Reviewby Rebecca Silverman,
That Blue Sky Feeling
Dai Noshiro has been the new kid in school enough to be sensitive to the way people treat someone they see as not belonging. That's what initially draws him to Kou Sanada: he's always alone in class and doesn't seem to have any friends. Sanada, however, keeps repulsing Noshiro's overtures, claiming that he's fine the way he is. Noshiro eventually finds out that there are rumors that Sanada's gay, which are behind his isolation. Noshiro decides that that doesn't matter to him, but can he convince Sanada of that?
Rumors are the lifeblood of many a school or workplace. Sometimes there's nothing malicious behind them, but other times the rumors can be socially or emotionally devastating to their subjects. That's what Dai Noshiro is convinced is going on when he switches schools (again) in his second year of high school and spots Kou Sanada sitting by himself, and when he finds out that the rumor in question is that Sanada is gay, he decides that he needs to do something about it. The catch? Sanada doesn't want him to do anything because the truth is, he actually is gay.
Things get muddier from that point, at least in Noshiro and Sanada's minds, and that's what really makes the first volume of That Blue Sky Feeling a story worth reading. Noshiro opens the book by commenting that he doesn't really understand the concept of “liking” someone or romance in general, something he takes pains to hide during guy talk. He doesn't spell it out, but he's clearly concerned that he's not entirely normal, so when he finds out that Sanada is also not crushing on girls, he's more fascinated than anything. He's never met someone who is openly (for a given value thereof) gay before, and there's a real feeling that he's curious without being uncomfortable or censorious. It's more that he's interested in the fact that Sanada understands himself in a way that Noshiro can't.
It's that feeling that makes this not so much a coming-of-age story as a coming-into-yourself story. In that sense, this is not only thoughtful and well put together, but also affirming in a way that anyone who has ever felt removed from heterosexual expectations will appreciate. Through Sanada, Noshiro meets Hide, a young man in his twenties whom Sanada used to date. Hide takes on a mentor role for Noshiro (and would for Sanada if the other boy would let him), recognizing in Noshiro feelings that he can't yet understand himself. As the book comes to its end, it becomes clear that Noshiro can't quite figure things out not because he's homophobic, afraid of standing out as “weird,” or too immature – it's that he's lived a life where he simply hasn't been given the tools to understand his emotions.
Part of what's so appealing about this book is the way that it handles its subject matter. There's no screaming homophobia, just little, biting comments made in Sanada's hearing that you know have to hurt even if he won't admit it. When Sanada tells Noshiro that he's not his type, we very quickly see the lie in that statement, but nothing is ever said outright as the boys try their best to ignore it. Likewise Sanada's childhood (female) friend clearly has a crush on him but is doing her damnedest not to admit it, either to him or to herself, even though it's basically an open secret among the characters. As Noshiro and Sanada's relationship slowly grows, we see her unwillingly retreat into the background, but no overt statements or actions of jealousy mar the self-discovery plot. It's a more subtle approach than we see in most similar stories, and it really works in the volume's favor.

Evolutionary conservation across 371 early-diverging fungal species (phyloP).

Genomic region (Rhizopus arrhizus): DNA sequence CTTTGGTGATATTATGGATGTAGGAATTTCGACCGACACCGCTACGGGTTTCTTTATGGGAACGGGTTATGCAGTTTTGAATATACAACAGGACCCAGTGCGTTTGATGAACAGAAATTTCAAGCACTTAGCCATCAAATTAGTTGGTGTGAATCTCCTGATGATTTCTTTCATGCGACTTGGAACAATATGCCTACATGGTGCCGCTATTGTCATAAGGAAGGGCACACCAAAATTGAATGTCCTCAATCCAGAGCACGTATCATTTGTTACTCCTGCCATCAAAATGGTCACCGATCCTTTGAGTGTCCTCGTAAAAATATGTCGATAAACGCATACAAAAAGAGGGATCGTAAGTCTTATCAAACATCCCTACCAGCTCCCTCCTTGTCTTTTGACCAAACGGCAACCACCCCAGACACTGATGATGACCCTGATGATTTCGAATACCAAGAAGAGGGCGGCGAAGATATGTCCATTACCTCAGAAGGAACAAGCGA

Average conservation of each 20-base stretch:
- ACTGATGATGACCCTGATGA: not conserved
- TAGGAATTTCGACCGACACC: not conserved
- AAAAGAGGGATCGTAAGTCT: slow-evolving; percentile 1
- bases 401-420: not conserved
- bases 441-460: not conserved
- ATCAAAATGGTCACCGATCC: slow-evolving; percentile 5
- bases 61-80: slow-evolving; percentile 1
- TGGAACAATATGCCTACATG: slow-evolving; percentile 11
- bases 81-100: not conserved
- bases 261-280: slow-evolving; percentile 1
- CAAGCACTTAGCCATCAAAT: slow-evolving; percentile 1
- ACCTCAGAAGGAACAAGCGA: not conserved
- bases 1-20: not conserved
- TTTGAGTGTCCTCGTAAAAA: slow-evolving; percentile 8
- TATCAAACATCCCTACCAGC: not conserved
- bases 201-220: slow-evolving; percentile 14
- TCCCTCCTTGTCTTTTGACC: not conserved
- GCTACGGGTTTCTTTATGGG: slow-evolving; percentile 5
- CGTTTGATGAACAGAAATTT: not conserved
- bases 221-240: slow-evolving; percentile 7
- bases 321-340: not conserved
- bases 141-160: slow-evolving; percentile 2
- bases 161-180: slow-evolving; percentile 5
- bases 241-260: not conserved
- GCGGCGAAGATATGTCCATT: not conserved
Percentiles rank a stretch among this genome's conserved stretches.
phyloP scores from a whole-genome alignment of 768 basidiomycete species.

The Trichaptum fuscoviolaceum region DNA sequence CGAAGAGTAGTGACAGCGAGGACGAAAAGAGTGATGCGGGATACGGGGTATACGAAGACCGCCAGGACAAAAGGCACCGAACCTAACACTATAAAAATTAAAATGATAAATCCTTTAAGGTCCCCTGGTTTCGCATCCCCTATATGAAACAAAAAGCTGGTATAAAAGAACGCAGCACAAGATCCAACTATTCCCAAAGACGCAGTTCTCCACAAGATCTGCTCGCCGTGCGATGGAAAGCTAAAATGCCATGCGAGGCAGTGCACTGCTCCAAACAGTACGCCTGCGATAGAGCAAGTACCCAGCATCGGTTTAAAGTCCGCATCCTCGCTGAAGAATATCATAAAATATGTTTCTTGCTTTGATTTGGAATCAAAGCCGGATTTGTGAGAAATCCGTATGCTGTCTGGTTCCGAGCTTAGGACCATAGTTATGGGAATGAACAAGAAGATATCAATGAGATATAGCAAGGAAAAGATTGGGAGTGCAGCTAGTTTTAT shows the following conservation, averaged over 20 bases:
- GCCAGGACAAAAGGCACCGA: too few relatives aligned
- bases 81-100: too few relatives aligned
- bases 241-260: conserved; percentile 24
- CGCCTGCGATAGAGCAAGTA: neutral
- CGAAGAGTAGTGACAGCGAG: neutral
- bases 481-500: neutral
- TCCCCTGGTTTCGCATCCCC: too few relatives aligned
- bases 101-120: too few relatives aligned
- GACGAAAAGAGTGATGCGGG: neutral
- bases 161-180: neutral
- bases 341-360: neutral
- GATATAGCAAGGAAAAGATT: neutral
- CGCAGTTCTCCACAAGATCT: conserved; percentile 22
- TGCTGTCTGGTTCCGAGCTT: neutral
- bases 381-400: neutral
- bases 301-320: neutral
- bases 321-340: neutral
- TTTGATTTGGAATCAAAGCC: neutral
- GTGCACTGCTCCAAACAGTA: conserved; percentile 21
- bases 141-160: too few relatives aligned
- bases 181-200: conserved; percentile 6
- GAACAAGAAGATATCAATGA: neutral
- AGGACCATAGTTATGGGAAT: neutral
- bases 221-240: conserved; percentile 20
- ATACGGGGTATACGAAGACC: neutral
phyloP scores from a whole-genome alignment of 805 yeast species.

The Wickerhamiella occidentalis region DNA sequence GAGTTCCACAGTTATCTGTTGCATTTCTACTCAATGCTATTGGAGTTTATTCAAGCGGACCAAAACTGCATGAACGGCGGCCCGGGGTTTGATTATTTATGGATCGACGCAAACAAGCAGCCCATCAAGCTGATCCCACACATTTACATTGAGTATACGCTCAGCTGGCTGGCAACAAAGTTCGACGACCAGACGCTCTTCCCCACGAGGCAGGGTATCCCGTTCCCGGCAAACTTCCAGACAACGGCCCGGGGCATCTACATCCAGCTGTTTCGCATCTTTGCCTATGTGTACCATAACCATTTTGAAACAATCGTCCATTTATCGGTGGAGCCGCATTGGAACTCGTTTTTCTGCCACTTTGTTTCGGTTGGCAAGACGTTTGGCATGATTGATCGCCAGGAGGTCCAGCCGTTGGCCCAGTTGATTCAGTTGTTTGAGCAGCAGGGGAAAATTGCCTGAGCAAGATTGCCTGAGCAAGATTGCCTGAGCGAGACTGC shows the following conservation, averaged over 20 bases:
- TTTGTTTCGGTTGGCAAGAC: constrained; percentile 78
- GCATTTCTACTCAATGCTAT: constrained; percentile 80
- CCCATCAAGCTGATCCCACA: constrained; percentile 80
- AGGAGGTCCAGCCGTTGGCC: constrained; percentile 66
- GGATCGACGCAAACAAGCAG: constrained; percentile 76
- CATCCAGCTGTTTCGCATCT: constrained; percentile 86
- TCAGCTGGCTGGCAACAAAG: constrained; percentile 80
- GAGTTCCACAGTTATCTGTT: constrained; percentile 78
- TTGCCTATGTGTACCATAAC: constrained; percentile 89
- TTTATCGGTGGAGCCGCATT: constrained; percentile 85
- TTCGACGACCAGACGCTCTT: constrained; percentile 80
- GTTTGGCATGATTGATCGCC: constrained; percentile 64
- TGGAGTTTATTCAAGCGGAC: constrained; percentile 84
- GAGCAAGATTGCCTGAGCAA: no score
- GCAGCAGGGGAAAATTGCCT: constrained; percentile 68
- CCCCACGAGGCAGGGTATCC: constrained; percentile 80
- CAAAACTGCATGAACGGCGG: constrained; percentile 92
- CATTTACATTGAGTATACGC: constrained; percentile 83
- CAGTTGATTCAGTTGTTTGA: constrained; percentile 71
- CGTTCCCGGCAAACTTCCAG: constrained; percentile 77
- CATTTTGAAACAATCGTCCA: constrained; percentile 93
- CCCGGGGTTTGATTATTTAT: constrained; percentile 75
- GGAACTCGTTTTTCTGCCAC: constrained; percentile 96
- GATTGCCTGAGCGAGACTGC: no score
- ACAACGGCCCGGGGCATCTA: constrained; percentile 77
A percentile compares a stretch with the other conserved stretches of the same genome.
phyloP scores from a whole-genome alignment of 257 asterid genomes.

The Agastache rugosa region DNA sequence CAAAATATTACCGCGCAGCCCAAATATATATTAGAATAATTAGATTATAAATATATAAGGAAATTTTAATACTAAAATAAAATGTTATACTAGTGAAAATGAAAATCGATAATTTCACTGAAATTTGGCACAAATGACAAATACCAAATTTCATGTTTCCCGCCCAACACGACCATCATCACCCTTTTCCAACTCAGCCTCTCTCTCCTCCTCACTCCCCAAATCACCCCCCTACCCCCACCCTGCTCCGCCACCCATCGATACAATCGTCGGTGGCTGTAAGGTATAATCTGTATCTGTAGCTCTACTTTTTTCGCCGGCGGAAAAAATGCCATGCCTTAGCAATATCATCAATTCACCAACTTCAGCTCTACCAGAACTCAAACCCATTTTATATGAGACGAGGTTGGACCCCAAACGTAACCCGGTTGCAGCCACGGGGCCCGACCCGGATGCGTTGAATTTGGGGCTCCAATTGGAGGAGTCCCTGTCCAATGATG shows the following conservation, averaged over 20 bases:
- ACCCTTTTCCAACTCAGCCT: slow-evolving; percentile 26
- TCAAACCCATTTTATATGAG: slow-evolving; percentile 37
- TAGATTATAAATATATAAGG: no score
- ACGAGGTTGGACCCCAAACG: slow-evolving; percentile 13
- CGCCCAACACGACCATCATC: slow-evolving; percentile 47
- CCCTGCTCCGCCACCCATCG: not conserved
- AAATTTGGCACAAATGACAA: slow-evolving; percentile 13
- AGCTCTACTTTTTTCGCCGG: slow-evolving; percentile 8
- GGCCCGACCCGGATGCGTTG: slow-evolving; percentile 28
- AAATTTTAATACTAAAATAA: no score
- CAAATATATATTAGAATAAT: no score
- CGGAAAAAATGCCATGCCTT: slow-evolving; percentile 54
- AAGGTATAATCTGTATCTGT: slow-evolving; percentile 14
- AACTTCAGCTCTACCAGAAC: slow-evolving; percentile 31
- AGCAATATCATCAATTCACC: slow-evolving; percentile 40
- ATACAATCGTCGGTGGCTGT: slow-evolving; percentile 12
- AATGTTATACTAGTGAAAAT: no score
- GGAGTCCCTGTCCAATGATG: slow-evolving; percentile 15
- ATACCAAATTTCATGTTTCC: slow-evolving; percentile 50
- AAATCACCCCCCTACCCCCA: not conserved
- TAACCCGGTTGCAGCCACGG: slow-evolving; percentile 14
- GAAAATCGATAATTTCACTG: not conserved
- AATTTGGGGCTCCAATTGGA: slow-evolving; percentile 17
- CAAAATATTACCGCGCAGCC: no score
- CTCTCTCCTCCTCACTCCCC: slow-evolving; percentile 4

Everything is not puppies and rainbows and easy self-discovery, of course. By the end of the volume we know that Sanada is using a pseudonym on a dating ap looking for men, which feels a little ominous (Hide was a nice guy, but who's to say they all will be?), and he's clearly unsettled by his attraction to Noshiro, who he believes to be straight and a lost cause. Noshiro is struggling with his own self-realizations and blooming jealousies, none of which he really understands. He can't imagine that Sanada likes him as much as he likes Sanada even as a friend, much less anything more, and his worries wear on him as things go on. None of it feels melodramatic, which actually makes it more striking, because there's a realism here that grounds the proceedings.
That Blue Sky Feeling was originally published on Okura's website with his own illustrations, which you can see in the back of the book. Coma Hashii has done a very good job adapting his style and making it a bit more dynamic, and the art on the whole is deceptively simple. Perspectives aren't always great and there are some anatomical issues, but it works very well for the type of story Okura is telling.
In the growing catalogue of LGBTQ+ manga, That Blue Sky Feeling is on par with Wandering Son in terms of its thoughtfulness and calmness. While it isn't tackling as many subjects as that series, it has a similar tone and respect for its characters. If nothing else, this volume wins points for flat-out saying to one of the characters “You're not a bad person. You're not weird and you're not wrong.” That's something that doesn't get said enough, and if Sanada and Noshiro can come to believe in its truth, the series will have fulfilled its potential.
Overall : A-
Story : A
Art : B
+ Thoughtful and respectful to its characters, subtle rather than melodramatic
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